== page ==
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Old 02-13-07, 06:03 PM
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Cuban picking his spots to pop off

Let me start by saying Mark Cuban is wrong.

Those T-Mobile commercials with Dwyane Wade are clever.

The marketing savvy of Cuban is at work again. The moment you sense an unusual calm in his demeanor, the moment you're prepared to write about how he's stayed in the background and let the focus fall on his team, Wade happens.

Or John Amaechi.

Or some other slight or topic du jour that gets Cuban's creative juices flowing.

But don't let the last few days fool you. The Mavericks owner has been more selective with his taunts and comments this season. He's adjusted his sarcasm nozzle from spray to direct stream.

Cuban wants you to know this has nothing to do with any fines threatened by commissioner David Stern or the offseason words of star Dirk Nowitzki. It has everything to do with the team's success.

The Mavericks enter tonight's game against Milwaukee with the league's best record and an unfathomable nine-game lead over San Antonio in the Southwest Division. The Mavericks have been so dominant they could go the next two months without a victory and still finish the regular season with a winning record.

When you're that good, you don't take shots – unless someone else starts it.

Cuban is no different from any other billionaire provocateur. He doesn't want anyone to think he's gone soft. When it was suggested several weeks ago that he seemed to be holding his tongue this season, the Mavericks owner went on the offensive.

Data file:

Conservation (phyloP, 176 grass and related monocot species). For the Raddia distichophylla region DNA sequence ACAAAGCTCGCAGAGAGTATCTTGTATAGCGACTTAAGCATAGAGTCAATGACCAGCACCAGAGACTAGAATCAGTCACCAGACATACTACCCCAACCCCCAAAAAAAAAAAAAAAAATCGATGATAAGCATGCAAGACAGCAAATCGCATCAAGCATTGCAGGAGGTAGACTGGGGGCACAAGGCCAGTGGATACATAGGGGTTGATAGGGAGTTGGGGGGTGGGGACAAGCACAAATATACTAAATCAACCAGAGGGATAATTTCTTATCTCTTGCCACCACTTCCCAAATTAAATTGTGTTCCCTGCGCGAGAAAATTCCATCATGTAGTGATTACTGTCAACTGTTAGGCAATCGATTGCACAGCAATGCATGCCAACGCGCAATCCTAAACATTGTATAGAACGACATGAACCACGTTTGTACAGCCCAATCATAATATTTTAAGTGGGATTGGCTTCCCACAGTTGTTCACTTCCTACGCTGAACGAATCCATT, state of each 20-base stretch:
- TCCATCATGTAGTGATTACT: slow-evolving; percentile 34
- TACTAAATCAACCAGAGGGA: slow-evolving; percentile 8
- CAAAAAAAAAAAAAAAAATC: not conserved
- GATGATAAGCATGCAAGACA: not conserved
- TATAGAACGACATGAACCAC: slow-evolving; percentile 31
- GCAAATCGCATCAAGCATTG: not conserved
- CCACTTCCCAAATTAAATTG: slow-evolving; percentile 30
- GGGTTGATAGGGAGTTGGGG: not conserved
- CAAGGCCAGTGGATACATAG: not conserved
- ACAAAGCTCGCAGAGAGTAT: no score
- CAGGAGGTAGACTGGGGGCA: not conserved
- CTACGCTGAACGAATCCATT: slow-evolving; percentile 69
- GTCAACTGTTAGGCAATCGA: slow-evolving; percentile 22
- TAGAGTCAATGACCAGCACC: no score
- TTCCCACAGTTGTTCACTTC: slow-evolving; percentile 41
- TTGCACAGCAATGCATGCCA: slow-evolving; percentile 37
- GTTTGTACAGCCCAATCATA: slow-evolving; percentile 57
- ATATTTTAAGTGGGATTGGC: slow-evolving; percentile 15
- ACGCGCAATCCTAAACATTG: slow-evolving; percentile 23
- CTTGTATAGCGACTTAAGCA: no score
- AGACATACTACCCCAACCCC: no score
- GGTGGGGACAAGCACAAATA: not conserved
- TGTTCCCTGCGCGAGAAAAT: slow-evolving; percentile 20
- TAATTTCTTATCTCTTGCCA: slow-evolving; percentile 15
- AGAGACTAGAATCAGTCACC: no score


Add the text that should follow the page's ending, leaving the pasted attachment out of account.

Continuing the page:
"Are you kidding me?" Cuban asked incredulously.

Since Cuban was wearing a T-shirt that read, "I'd Rather Be Fighting The Man," I lost that round.

But talk to Cuban long enough and he does concede a difference.

"We're playing really, really, really, really well," Cuban said. "When you're the underdog coming up, you're in a different position and it's easier to tweak people. You call Phil Jackson your bucket boy and all that.

"Now, if someone calls me out, I'll go right back at them."

Wade didn't call out Cuban. But he did go after Nowitzki, which is why the owner went after the Miami star on his blog, questioning everything from Wade's leadership skills to his commercials.

He does love to watch Wade shoot free throws, though.

It's ironic that Nowitzki is the middle-man in Cuban's most entertaining outburst of the season. After the Finals, Nowitzki came out and said that while he appreciated Cuban's passion, it wasn't always good. He said the owner needed to learn to control himself like the players do and not yell at officials all the time.

You want to know what impact those words had on Cuban?

"The very next day we're in Las Vegas, and I was giving him" a hard time about it, Cuban said. "I was asking him, 'Dirk, should I wear a suit out tonight?' "

And what about the notion that the Mavericks would be better off if Cuban said less?

"There are so many clueless people," Cuban said. "Yeah, that will change everything, right? They said that when I bought the team, too. Shut up. We'll never win because you're in the way, you're a distraction.

"It's really killed us over the past seven years. We're far worse."

When it comes to the officiating, Cuban has shut up. He's come to the conclusion that his observations prevented the league from making needed personnel changes. He's content to work behind the scenes for now in the hope those changes will be made.

If not, Cuban said he won't be afraid to speak out again, "knowing they [the NBA office] only respond to public criticism."

Which brings us to Stern.

Cuban has developed a running gag to address his differences with the commissioner. Almost every answer refers to what he has learned at David Stern University. Cuban will tell you he's currently enrolled in minutiae administration to learn how to pay attention to the smallest detail and turn it into a big event.

Stern hasn't had much to say about Cuban since the Finals. But when asked about the Mavericks owner in a recent Wall Street Journal interview, Stern admitted there were times he wanted to respond but stopped himself, saying, "David, you're bigger than that."

"I agree with him," Cuban said. "He definitely thinks he's above it all."

Cuban will never be above it all. That's why he often finds himself in the middle of things. It just won't happen as often as it has in the past.

The Mavericks are too good.
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